“Something else about the opt-out movement troubled me. Its advocates claimed that the tests penalized poor and minority kids. I began to think that the real penalty might come from not taking them. Opting out had become so pervasive at our school that the Department of Education no longer had enough data to publish the kind of information that prospective applicants had once used to assess the school. In the category of “Student Achievement” the department now gave our school “No Rating.” No outsider could judge how well the school was educating children, including poor, black, and Latino children. The school’s approach left gaps in areas like the times tables, long division, grammar, and spelling. Families with means filled these gaps, as did some families whose means were limited—Marcus’s parents enrolled him in after-school math tutoring. But when a girl at our bus stop fell behind because she didn’t attend school for weeks after the death of her grandmother, who had been the heart of the family, there was no objective measure to act as a flashing red light. In the name of equality, disadvantaged kids were likelier to falter and disappear behind a mist of togetherness and self-deception. Banishing tests seemed like a way to let everyone off the hook. This was the price of dismissing meritocracy.”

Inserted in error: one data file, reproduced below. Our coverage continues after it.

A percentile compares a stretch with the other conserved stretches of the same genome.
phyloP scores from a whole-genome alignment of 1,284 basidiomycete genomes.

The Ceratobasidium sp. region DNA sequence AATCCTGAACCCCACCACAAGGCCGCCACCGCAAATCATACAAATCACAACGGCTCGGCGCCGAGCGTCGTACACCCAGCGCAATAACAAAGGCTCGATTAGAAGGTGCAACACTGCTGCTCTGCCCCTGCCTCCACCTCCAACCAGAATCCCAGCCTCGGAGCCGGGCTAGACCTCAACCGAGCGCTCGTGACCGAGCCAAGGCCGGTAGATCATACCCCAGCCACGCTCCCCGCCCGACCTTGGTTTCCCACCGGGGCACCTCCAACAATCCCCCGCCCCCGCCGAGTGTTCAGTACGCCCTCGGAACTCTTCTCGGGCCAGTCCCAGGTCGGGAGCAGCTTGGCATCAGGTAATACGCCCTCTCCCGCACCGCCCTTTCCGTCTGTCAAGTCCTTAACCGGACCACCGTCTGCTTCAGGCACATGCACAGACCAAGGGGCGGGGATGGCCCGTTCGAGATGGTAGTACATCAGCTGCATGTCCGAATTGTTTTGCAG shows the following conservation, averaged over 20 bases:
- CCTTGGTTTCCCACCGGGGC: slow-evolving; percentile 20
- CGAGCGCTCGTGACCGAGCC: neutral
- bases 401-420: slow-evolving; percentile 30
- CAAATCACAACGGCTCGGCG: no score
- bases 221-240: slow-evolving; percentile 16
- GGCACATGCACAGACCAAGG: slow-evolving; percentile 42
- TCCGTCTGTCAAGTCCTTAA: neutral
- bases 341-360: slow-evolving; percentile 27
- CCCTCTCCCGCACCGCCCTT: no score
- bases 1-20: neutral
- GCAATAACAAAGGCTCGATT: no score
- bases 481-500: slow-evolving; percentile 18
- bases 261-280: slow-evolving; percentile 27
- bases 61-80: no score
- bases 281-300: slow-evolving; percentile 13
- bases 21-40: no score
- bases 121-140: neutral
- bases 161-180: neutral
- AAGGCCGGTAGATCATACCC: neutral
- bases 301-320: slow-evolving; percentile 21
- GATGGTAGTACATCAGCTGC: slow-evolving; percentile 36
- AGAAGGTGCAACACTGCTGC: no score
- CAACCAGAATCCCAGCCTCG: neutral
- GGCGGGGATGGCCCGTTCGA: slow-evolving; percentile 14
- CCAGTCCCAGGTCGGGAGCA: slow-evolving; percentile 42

Like


        • Granted you are closer to this than I am, but this quote from the Atlantic piece strikes me as the likely outcome of getting rid of standardized testing entirely